A Molly Mule
Posted 23 April 2010 - 06:01 AM
I like to compare horses to dogs, they generally want to please, well mules are like cats they know how to say no.
mules mature slower and can be used well into their 30's, they can bear more weight, and they are generally more aware of their surroundings in the words of my grandfather :" a derned ol horse will run you off into a ditch, a mule wont"
I hope this answers your questions if you have anymore please feel free to ask...Kevin
Posted 23 April 2010 - 06:22 AM
A mule's disposition is much more dependant on their breeding (temperament of both the jack and the mare they came from) and their early training in life. That is why I want to raise mine from scratch (birth).
Mules are very EMOTIONAL, like their donkey ancestors. They are slow to trust, and they really won't do much for you without that trust, but if you take the time to earn their whole hearted trust and respect then you have an animal that will literally lay down its life to protect you.
On the flipside, if a mule is afraid of you or if it feels it must protect itself from you - watch out, you are in big trouble.
Mules are very personality based, I have heard of completely rank mules being big pussycats for the RIGHT person, and also heard of sweet, big-hearted mules turning completely rank when re-homed with the WRONG person.
If you choose to get a mule, be willing to start everything from scratch as far as training and handling go, even if it is broke to load, tie, and ride. Go through the foundation of training and handling one step at a time, so you and your mule learn to understand and trust eachother.
Posted 23 April 2010 - 09:09 AM
She was a WONDERFUL molly. A bit buddy sour to her younger brother, a lot barn sour, but such a quick learner. She actually learned a lot quicker than her brother or the other mule we had in colt training. Very intelligent animal. She was also more prone to attack "small" animals...and that might have just been her own personality. She picked a squirrel climbing off a tree once and flung it against another tree, she seen a black rat snake in the colt training barn and pretty much squished it to a big black stain (I didn't even see the snake and was working on her sudden rearing she was doing...lol), she was constantly trying to get to teachers dogs (well behaved animals sitting in backs of pickups or next to their owners). I've heard that the attacking dogs thing is a "mule thing", but none of the other mules in the barn would do this (there were 6 at the time)..they'd kick out at a dog if it got to close, or chase them if there was an unruly dog in the field or something..but they'd never seek out to attack and want to kill a dog that was 10 feet away and just sitting there.
Last time I was up at the college a couple of years ago (I sent a gelding up there for the colt training class), they were using both her and her brother in team driving as well as beginner riding classes. They said the molly was just introduced to beg. riding and the john had been in beg. riding since the quarter after I was done...that was a 5 year span there.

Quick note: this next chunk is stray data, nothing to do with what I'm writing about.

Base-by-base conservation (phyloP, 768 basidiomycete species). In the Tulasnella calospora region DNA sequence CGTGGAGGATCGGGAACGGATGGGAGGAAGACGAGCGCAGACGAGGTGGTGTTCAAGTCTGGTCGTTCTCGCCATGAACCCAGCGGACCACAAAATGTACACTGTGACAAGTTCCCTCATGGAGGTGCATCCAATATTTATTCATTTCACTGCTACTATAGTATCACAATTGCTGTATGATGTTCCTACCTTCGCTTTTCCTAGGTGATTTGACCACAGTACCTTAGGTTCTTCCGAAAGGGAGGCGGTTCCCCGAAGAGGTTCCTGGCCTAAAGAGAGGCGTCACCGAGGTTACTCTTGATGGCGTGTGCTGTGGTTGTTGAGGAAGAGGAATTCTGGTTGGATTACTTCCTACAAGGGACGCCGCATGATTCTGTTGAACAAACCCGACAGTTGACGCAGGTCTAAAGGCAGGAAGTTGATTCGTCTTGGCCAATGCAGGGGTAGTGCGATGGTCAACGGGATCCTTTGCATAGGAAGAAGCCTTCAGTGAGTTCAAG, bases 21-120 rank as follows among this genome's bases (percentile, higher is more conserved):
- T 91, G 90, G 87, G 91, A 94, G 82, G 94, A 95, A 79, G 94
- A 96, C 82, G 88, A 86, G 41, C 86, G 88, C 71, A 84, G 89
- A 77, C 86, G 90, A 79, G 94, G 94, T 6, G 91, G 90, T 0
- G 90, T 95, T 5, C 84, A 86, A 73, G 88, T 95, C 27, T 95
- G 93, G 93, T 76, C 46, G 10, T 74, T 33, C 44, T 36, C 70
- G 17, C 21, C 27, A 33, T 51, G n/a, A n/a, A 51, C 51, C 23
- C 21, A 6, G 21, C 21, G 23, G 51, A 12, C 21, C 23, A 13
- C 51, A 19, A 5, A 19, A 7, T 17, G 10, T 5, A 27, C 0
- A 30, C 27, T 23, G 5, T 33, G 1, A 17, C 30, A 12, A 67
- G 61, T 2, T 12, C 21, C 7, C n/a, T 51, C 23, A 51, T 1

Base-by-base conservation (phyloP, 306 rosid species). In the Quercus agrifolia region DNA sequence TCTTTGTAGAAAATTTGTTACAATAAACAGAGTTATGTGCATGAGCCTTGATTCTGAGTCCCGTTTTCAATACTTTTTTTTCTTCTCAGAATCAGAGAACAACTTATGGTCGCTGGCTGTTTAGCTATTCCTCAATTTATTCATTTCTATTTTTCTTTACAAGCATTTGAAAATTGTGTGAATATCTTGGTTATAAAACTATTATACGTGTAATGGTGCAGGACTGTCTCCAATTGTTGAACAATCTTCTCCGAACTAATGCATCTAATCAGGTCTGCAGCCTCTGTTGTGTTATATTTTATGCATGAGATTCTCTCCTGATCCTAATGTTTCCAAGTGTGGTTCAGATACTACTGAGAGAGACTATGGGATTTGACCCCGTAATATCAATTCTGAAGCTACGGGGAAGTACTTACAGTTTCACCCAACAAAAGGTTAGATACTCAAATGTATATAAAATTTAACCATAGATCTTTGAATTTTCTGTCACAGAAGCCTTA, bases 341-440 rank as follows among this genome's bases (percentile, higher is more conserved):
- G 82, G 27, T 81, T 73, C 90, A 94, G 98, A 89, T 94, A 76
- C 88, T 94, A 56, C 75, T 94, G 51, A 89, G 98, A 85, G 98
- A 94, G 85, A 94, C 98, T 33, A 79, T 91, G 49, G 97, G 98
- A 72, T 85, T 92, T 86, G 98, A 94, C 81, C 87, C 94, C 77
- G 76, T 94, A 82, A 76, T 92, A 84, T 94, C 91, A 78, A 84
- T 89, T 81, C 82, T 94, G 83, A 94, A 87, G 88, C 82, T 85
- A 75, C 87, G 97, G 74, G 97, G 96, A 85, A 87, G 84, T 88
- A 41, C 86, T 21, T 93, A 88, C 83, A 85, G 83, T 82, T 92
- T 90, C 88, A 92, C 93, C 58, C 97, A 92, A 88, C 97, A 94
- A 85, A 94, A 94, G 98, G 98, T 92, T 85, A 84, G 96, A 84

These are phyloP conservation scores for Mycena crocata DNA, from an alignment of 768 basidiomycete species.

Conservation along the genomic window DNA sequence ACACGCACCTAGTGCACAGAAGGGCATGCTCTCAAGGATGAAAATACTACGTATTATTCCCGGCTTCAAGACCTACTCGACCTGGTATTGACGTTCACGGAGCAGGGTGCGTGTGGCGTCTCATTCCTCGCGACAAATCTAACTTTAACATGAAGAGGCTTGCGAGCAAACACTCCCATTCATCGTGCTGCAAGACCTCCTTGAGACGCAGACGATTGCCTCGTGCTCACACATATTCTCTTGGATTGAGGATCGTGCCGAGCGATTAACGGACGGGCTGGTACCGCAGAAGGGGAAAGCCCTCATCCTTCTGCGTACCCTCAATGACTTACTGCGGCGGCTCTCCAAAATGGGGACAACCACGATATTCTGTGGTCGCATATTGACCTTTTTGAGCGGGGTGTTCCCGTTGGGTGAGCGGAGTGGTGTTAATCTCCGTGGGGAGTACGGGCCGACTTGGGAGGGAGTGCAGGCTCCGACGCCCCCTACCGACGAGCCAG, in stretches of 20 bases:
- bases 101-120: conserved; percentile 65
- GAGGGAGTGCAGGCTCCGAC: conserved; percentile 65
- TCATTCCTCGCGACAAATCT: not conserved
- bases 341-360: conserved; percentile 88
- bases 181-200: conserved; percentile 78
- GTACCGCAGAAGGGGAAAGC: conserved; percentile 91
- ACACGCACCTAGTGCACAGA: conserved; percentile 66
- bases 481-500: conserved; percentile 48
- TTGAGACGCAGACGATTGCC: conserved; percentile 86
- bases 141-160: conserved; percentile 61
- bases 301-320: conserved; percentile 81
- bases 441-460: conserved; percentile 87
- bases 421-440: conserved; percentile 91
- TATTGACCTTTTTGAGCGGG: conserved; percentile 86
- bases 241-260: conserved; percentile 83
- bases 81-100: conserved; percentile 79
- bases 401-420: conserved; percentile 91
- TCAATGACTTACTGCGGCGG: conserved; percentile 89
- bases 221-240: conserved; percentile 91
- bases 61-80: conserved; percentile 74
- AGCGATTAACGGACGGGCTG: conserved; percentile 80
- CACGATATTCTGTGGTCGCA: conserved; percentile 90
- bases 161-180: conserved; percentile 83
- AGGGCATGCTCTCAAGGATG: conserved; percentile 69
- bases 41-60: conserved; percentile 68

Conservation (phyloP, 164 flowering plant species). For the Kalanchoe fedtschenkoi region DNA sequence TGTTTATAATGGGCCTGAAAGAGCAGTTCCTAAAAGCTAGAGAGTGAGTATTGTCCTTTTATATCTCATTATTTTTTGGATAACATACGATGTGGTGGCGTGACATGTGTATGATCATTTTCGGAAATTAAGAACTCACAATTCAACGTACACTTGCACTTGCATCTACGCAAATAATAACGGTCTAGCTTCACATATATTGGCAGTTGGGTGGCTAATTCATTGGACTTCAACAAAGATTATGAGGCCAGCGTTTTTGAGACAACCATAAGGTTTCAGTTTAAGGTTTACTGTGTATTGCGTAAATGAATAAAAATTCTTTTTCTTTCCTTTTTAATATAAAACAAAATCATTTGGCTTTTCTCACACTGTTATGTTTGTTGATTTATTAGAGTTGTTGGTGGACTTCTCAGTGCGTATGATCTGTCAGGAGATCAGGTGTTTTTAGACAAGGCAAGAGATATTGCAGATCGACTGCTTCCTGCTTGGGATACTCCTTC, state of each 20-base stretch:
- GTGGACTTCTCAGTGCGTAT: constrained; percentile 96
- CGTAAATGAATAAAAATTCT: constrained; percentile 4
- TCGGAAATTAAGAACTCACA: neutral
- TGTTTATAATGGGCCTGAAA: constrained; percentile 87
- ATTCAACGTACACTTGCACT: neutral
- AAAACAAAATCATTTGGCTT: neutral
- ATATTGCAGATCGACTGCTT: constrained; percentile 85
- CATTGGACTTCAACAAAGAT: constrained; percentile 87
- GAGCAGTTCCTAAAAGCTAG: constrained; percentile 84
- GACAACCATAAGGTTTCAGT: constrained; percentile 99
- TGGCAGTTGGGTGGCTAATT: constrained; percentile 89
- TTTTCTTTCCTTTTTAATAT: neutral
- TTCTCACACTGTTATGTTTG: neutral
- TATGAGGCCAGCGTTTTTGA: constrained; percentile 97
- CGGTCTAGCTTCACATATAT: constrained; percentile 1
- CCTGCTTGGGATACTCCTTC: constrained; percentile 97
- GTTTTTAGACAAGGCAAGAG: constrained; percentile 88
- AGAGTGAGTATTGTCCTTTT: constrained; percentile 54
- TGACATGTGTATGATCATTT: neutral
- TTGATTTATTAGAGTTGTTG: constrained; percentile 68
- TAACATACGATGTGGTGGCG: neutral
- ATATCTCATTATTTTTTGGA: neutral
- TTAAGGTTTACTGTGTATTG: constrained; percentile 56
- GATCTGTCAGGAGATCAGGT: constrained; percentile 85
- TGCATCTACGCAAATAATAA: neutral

As far as age goes...we had one mule there that was in his late 40s that was still being used for the trail classes, packing and campus park patrol! His name was Bob and he belonged to one of the teachers--little gaited mule. I THINK he hit his 50s by the time he died...and he worked right up until the last two years of his life.
Posted 23 April 2010 - 09:32 AM
Posted 23 April 2010 - 10:27 AM
She's the only one I've had but If she was a full size one of the coolest equine to work with.
Posted 11 April 2013 - 09:50 PM
A mule is the offspring of a male donkey and a female horse. Horses and donkeys are different species, with different numbers of chromosomes. Of the two F1 hybrids between these two species, a mule is easier to obtain than a hinny (the offspring of a male horse and a female donkey). While there is no known instance of a male mule siring offspring, female mules have on very rare occasion given birth to viable offspring. The size of a mule and work to which it is put depends largely on the breeding of the mule's dam. Mules can be lightweight, medium weight, or even, when produced from draught horse mares, of moderately heavy weight.
It has been claimed that mules are "more patient, sure-footed, hardy and long-lived than horses, and they are considered less obstinate, faster, and more intelligent than donkeys."
A female mule that has estrus cycles and thus, in theory, could carry a fetus, is called a "molly" or "Molly mule," though the term is sometimes used to refer to female mules in general. Pregnancy is rare, but can occasionally occur naturally as well as through embryo transfer. One of several terms for a gelded mule is a "John mule."
Posted 11 April 2013 - 10:13 PM
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